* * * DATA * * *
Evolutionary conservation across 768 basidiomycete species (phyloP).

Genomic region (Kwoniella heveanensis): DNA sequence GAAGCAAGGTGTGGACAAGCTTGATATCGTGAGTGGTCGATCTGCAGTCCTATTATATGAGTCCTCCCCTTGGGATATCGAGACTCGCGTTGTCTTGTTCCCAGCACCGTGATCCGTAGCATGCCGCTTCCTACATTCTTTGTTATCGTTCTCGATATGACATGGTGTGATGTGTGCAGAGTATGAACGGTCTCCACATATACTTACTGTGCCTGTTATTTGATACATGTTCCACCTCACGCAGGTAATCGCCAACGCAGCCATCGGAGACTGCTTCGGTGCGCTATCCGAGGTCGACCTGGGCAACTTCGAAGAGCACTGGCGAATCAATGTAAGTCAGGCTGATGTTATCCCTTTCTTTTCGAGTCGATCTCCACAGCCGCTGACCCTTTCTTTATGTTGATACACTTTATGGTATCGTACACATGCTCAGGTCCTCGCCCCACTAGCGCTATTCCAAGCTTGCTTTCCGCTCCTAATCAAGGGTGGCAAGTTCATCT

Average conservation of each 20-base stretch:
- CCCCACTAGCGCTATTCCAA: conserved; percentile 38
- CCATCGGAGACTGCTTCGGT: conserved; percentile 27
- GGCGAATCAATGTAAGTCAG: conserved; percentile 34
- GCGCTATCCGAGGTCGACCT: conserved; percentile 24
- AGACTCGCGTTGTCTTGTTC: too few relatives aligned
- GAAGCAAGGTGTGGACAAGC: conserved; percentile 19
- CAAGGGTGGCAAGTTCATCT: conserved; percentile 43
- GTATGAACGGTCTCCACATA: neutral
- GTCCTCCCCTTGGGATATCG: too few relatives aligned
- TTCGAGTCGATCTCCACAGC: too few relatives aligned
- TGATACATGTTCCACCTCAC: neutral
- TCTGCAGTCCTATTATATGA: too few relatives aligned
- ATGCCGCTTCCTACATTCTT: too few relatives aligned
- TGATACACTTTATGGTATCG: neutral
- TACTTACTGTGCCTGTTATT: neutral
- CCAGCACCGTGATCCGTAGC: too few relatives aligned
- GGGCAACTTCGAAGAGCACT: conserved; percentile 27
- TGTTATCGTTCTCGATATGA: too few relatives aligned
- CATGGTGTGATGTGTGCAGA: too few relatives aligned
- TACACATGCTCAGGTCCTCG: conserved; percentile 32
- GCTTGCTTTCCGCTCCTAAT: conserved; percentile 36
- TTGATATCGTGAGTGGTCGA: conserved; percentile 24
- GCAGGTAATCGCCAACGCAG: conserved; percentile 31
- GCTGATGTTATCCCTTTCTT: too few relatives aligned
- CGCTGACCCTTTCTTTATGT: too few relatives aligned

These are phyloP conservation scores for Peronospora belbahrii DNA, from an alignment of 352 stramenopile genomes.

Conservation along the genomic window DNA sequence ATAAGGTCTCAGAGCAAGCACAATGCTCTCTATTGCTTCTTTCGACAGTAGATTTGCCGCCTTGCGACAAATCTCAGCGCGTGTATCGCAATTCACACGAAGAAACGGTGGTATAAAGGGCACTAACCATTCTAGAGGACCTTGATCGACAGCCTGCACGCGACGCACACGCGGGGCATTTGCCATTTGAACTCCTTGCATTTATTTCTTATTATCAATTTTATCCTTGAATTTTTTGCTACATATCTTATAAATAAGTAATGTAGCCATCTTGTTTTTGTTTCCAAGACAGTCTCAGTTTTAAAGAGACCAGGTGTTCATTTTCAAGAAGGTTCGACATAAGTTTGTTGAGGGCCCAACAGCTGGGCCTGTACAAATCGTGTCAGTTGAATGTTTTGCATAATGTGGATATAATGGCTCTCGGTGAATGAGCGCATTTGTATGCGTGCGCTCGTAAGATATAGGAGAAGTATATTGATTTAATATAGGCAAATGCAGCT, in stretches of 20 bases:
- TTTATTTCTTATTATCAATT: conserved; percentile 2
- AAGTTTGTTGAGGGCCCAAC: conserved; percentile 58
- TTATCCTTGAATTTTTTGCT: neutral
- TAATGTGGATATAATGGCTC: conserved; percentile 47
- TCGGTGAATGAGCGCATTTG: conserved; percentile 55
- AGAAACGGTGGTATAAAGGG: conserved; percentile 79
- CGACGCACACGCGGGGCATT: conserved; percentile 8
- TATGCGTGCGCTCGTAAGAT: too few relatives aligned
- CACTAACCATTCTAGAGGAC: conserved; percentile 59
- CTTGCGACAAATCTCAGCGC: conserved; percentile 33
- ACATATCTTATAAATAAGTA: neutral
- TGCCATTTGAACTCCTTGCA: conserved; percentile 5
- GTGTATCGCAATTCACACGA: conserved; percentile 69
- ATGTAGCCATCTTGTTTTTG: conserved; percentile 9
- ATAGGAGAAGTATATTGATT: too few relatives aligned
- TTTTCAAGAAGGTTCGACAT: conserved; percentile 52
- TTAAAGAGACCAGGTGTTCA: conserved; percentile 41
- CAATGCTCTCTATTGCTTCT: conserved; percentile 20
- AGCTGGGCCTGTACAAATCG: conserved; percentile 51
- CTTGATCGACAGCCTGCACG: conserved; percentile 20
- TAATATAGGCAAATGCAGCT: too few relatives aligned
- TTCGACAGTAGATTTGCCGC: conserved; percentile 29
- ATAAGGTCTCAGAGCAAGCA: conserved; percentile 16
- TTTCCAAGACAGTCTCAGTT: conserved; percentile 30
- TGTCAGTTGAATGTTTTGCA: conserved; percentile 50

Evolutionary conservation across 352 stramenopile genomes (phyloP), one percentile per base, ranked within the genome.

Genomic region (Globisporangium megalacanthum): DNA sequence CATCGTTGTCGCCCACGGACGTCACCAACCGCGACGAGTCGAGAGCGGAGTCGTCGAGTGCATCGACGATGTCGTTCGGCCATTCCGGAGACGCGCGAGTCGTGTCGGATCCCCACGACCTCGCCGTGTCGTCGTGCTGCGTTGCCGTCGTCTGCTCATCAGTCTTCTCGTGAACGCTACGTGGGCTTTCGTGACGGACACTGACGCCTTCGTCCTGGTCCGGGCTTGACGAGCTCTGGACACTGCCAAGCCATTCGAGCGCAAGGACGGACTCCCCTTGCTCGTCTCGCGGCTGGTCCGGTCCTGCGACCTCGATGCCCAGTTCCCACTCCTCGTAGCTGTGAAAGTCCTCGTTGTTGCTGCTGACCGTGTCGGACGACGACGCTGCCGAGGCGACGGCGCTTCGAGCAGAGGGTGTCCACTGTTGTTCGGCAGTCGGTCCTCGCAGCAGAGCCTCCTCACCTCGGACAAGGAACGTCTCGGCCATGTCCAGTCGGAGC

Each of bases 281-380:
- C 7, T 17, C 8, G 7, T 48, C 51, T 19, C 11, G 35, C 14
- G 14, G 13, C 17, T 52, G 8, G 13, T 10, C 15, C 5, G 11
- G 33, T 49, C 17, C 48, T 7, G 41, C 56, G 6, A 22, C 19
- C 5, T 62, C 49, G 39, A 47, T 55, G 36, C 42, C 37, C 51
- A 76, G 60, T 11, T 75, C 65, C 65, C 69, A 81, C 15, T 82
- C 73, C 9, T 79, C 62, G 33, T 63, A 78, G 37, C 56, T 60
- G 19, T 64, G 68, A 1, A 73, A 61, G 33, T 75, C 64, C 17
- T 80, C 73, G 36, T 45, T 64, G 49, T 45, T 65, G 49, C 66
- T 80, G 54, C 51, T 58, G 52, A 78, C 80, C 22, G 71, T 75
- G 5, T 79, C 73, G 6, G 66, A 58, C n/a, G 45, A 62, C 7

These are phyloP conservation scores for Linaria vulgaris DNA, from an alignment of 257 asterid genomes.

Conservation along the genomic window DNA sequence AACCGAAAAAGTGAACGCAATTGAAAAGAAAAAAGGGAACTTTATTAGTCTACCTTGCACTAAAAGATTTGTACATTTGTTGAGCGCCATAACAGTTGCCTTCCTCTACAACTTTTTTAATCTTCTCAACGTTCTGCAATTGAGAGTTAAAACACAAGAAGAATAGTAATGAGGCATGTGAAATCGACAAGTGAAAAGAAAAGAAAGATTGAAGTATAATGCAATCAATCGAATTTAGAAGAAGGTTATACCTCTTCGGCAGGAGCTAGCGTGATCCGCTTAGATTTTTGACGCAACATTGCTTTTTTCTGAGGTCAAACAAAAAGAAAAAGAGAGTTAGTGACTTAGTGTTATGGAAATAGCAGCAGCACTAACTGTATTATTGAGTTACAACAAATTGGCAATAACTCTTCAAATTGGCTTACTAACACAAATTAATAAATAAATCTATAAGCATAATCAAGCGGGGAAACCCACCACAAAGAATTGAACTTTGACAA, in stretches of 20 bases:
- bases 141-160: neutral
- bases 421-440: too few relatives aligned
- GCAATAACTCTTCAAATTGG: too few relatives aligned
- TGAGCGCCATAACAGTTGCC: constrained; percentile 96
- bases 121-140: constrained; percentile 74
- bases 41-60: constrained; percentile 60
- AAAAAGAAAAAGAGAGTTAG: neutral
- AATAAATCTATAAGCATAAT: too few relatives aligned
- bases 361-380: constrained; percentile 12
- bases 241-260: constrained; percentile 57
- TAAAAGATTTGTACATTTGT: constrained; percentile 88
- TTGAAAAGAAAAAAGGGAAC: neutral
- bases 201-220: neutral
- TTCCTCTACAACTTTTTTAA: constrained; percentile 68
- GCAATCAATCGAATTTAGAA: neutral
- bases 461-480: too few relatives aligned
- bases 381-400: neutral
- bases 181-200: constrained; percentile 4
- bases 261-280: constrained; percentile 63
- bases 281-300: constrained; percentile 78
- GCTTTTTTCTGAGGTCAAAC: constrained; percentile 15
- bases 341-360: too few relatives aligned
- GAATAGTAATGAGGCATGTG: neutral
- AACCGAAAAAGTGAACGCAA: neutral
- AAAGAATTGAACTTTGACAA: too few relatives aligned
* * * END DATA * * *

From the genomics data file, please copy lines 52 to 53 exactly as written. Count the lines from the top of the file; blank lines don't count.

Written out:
- TTCGACAGTAGATTTGCCGC: conserved; percentile 29
- ATAAGGTCTCAGAGCAAGCA: conserved; percentile 16